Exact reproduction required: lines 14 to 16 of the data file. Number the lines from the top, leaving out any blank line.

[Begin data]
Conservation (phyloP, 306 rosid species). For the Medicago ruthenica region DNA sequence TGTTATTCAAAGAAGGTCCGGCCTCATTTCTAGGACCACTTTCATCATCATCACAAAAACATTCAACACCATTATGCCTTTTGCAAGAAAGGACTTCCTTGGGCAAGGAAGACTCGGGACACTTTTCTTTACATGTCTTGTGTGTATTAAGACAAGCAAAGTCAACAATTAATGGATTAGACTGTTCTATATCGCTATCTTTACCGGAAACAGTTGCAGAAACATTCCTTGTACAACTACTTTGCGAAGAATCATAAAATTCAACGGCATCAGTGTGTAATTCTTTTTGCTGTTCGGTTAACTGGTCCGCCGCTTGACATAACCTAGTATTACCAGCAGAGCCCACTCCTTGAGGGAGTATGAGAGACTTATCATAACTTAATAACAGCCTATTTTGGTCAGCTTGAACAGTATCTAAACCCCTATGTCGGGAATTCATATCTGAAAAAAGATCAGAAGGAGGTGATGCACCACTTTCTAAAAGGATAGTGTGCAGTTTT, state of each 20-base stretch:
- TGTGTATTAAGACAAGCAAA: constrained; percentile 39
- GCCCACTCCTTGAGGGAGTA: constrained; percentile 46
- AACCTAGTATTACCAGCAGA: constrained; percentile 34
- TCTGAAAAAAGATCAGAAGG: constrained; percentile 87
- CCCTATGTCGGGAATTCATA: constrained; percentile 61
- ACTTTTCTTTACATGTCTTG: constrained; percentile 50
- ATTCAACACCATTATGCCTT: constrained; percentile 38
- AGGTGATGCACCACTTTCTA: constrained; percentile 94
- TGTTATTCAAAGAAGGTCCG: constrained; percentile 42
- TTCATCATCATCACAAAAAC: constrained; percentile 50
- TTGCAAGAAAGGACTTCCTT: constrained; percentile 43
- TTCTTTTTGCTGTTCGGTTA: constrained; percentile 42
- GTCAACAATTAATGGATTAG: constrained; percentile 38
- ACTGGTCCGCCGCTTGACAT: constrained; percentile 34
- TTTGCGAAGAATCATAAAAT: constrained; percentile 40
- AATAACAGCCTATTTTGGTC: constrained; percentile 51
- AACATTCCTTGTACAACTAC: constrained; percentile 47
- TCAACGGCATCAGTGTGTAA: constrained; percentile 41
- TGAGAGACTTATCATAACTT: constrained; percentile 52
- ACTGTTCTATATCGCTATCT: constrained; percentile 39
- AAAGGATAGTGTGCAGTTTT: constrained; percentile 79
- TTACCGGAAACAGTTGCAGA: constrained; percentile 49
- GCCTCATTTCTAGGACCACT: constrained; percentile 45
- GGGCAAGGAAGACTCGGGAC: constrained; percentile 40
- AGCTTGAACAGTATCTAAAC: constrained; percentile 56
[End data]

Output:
- GTCAACAATTAATGGATTAG: constrained; percentile 38
- ACTGGTCCGCCGCTTGACAT: constrained; percentile 34
- TTTGCGAAGAATCATAAAAT: constrained; percentile 40